Medicaid Reform Progress Report
The glitches in Florida’s Medicaid reform pilot program aren’t likely to derail an expansion across the state.
Perhaps the biggest question mark about Medicaid reform has to do with whether enough doctors will participate. Data so far are contradictory.
This spring, the Georgetown University Health Policy Institute (working under contract with the Jacksonville-based Jesse Ball duPont Fund) surveyed members of the Broward County Medical Association and the Duval County Medical Society and found that 27% of 141 responding physicians who previously participated in Medicaid didn’t intend to participate in any of the new Medicaid reform plans. Among that group, two-thirds were specialists — a key target in the reform.
It’s unclear whether the report reflects physicians’ antagonism toward the reform plan or toward Medicaid reimbursement rates in general. Arnold argues the Georgetown study is “fundamentally flawed.” His own study — an AHCA survey in March — showed that 97% of Broward primary care physicians who participated in Medicaid before reform are participating in reform. In Duval, the figure is 98%, he says.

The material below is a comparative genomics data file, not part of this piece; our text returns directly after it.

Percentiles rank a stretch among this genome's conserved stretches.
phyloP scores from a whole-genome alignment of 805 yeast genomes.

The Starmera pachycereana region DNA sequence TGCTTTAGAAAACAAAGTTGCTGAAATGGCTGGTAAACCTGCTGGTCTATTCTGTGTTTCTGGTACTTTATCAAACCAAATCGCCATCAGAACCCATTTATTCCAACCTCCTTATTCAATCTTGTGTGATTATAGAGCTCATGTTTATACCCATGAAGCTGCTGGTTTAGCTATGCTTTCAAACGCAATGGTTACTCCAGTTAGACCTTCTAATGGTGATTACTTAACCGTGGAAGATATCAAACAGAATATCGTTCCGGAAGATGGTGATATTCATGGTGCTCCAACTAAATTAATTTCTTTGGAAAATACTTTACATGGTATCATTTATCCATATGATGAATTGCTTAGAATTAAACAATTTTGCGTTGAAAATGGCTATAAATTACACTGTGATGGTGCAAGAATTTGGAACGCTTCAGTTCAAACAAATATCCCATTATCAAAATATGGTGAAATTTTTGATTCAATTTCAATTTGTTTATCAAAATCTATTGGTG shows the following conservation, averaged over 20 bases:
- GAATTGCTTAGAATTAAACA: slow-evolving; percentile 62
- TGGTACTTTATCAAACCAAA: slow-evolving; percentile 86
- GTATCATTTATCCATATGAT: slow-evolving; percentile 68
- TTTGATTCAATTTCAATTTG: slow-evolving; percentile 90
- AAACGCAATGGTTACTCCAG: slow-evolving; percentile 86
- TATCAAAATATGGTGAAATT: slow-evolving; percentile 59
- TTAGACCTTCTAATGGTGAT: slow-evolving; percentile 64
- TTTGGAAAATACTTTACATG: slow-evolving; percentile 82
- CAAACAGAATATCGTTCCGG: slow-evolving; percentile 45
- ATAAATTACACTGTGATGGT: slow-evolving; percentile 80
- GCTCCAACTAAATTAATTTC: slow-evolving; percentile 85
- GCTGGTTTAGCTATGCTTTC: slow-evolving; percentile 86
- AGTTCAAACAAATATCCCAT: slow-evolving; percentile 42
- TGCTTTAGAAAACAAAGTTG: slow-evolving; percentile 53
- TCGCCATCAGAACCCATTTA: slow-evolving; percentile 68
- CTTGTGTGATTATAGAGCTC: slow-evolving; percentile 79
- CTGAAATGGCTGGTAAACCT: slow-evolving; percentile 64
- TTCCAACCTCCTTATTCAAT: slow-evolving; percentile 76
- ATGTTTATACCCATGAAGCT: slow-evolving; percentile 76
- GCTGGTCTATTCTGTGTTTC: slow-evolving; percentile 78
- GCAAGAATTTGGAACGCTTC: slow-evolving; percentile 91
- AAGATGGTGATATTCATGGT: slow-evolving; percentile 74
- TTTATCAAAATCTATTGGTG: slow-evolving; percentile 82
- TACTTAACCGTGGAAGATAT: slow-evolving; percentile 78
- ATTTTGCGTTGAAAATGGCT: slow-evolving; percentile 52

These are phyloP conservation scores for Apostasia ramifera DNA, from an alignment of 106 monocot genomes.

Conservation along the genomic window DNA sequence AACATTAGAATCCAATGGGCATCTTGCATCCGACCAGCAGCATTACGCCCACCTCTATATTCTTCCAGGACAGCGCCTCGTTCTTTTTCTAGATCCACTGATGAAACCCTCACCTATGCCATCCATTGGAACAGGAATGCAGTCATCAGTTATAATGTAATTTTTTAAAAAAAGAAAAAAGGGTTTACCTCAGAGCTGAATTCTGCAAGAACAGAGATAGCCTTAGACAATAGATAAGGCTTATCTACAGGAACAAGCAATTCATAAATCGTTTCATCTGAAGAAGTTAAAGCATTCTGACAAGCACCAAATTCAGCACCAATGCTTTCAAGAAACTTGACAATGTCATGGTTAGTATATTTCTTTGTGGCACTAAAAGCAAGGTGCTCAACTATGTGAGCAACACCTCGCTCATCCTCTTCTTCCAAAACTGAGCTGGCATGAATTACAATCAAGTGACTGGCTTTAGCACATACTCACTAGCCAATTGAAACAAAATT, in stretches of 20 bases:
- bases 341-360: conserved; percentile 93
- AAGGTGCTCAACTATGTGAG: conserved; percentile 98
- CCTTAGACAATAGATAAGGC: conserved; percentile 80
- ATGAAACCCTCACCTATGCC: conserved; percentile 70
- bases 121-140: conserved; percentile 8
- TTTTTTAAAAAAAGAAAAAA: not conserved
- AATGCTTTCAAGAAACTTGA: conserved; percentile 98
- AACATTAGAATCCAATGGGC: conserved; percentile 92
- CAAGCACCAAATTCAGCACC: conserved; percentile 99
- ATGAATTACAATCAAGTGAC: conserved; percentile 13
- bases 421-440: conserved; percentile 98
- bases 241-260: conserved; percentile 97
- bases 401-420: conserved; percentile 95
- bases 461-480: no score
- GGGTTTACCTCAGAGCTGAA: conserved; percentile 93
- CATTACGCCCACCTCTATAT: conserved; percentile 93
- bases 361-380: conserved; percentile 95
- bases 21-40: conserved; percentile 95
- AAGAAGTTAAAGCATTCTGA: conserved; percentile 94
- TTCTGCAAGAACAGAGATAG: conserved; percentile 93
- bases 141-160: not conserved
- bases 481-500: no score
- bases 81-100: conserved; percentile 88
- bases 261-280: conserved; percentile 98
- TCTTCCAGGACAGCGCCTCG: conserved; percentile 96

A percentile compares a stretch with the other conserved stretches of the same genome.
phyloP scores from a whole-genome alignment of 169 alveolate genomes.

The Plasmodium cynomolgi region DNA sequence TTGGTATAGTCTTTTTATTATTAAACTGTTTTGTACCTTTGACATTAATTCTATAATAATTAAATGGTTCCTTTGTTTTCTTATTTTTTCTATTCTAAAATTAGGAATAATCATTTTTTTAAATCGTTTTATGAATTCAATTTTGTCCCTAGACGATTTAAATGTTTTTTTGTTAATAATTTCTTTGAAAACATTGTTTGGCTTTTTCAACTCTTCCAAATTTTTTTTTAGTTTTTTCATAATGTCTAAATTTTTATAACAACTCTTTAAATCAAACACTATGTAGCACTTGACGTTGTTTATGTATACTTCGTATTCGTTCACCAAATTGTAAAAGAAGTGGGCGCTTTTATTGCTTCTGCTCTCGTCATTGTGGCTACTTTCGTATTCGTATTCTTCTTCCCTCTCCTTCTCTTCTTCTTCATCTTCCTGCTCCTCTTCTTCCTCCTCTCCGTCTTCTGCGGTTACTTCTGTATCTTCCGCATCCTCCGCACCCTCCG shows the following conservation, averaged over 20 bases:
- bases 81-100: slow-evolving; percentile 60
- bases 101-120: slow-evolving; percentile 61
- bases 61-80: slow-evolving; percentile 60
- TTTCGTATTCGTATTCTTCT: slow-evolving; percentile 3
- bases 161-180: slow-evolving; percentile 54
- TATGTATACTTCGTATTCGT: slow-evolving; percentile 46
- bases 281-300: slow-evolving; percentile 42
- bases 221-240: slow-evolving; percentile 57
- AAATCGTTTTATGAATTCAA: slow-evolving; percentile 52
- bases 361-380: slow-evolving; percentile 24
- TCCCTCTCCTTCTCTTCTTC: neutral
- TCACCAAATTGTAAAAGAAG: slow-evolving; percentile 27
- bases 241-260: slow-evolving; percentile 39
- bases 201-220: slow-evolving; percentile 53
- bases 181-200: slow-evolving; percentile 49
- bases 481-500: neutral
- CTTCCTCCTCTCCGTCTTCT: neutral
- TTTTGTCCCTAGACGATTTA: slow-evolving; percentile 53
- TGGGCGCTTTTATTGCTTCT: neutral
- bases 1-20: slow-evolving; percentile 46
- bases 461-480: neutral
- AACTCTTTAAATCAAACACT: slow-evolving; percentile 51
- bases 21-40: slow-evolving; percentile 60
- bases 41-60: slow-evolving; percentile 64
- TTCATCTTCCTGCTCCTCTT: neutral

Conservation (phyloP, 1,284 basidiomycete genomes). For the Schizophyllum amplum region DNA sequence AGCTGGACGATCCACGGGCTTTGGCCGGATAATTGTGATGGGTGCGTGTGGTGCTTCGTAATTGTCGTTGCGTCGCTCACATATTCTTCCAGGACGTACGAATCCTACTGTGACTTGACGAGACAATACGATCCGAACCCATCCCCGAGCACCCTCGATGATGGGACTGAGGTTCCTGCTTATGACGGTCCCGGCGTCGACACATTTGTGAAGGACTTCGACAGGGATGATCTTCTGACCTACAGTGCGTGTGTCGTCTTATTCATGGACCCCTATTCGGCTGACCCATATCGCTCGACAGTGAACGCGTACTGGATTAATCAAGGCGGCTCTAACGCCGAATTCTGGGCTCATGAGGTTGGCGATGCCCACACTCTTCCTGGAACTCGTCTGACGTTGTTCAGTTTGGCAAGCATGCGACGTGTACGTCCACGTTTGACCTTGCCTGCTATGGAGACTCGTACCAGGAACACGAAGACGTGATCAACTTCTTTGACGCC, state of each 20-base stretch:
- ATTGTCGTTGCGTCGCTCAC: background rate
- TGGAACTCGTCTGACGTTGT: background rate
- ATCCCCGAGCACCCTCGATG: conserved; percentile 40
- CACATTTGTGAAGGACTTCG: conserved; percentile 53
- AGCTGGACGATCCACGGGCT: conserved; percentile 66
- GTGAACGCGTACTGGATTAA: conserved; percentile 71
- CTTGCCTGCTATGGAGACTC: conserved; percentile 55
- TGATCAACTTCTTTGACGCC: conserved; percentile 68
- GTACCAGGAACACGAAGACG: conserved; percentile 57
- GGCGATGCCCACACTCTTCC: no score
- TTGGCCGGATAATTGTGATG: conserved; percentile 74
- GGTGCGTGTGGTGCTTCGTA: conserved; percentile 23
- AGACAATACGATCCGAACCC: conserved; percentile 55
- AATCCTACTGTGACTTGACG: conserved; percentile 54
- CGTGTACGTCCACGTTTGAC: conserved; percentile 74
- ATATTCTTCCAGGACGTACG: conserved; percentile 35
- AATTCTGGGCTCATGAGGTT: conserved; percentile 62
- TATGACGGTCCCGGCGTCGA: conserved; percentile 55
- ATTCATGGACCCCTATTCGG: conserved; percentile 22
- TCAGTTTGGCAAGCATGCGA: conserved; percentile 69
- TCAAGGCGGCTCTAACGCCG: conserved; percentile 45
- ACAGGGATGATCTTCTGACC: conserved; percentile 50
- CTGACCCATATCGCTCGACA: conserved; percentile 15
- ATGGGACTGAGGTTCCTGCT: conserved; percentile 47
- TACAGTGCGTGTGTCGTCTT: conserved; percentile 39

Bob Wychulis, president and CEO of the Florida Association of Health Plans, which represents HMOs but not PCNs, says, “Access to specialists and subspecialists is excellent in Medicaid HMOs.” Florida Medicaid, he adds, had been using managed care plans long before the pilot programs. Indeed, Florida’s fee-for-service, or indemnity, plan was on its way out before Medicaid reform came along. As of June 30, 2006, 65% of Florida’s Medicaid beneficiaries statewide received their benefits through managed care, according to the Kaiser Family Foundation’s StateHealthFacts.org.
|“Doctors proportionate to their experience are way undercompensated. There’s absolutely no
incentive for them to join these plans.”
— Dr. Arthur Palamara, vascular surgeon and former vice president of the Florida Medical Association
[Photo: Eileen Escarda]